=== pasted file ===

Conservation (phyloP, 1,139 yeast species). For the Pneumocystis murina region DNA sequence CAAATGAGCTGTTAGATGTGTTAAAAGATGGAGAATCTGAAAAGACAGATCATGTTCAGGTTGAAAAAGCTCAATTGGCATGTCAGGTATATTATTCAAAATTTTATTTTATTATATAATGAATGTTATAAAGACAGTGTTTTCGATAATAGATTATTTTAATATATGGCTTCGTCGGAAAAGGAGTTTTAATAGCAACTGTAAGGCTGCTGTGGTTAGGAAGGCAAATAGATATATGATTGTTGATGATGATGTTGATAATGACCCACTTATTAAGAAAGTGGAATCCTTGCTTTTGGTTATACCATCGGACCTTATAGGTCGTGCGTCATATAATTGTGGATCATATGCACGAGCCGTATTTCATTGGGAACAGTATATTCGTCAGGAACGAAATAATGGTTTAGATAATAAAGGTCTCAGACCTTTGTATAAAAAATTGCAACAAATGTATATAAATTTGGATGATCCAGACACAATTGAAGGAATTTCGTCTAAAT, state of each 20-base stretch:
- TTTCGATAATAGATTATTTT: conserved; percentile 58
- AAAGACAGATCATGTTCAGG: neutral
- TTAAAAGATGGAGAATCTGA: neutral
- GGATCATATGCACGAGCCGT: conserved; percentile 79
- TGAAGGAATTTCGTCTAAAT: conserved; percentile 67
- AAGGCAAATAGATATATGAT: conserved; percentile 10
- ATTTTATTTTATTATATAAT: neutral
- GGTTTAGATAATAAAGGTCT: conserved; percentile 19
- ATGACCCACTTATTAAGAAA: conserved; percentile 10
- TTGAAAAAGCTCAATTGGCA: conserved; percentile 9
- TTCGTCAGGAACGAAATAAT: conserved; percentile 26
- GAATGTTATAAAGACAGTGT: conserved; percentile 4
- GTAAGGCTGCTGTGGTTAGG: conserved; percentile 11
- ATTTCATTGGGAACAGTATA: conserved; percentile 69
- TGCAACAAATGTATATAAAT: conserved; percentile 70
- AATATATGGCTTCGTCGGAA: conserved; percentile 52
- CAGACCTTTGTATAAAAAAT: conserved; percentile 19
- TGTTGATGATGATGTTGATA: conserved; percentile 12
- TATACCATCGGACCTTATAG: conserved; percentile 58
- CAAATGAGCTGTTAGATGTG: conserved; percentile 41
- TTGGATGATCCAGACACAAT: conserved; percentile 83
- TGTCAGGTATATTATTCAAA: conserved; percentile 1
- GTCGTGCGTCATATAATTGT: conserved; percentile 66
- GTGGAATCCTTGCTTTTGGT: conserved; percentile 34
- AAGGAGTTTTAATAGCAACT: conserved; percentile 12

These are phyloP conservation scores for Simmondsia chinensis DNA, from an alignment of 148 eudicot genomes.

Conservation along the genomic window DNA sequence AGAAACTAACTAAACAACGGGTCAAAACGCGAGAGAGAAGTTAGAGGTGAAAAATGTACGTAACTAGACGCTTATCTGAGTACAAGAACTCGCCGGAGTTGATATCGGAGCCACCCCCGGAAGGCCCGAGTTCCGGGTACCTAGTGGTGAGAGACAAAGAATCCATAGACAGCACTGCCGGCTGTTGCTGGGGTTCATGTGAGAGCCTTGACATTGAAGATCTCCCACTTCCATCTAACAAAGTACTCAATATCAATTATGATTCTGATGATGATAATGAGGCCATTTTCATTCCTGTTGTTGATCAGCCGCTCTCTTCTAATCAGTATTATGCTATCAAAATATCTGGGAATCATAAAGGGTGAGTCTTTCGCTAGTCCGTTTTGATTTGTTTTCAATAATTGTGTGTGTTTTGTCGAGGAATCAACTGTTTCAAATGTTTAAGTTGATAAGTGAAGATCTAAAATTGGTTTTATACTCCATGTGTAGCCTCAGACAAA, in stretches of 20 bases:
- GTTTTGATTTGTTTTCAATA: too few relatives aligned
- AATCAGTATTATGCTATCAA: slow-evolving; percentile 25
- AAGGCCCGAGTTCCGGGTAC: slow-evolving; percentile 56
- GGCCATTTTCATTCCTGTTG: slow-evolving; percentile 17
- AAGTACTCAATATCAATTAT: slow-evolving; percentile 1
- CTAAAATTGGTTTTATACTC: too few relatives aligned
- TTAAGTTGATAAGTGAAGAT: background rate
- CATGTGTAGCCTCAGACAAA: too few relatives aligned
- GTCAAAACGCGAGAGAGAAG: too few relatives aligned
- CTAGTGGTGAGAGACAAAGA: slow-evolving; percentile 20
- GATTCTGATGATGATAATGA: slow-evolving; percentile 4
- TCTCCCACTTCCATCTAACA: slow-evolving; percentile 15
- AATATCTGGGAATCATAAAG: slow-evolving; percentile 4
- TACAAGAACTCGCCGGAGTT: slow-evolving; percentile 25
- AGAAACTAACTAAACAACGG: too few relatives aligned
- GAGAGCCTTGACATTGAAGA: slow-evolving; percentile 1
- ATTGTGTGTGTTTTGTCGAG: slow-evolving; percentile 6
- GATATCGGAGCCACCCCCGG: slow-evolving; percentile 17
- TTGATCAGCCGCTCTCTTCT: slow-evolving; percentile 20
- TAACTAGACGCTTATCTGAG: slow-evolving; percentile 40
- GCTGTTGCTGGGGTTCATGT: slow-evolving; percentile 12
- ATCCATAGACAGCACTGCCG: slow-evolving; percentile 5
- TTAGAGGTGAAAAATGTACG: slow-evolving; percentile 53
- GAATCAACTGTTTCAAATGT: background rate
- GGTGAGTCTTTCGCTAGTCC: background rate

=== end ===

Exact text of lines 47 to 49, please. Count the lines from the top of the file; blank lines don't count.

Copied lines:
- TTGATCAGCCGCTCTCTTCT: slow-evolving; percentile 20
- TAACTAGACGCTTATCTGAG: slow-evolving; percentile 40
- GCTGTTGCTGGGGTTCATGT: slow-evolving; percentile 12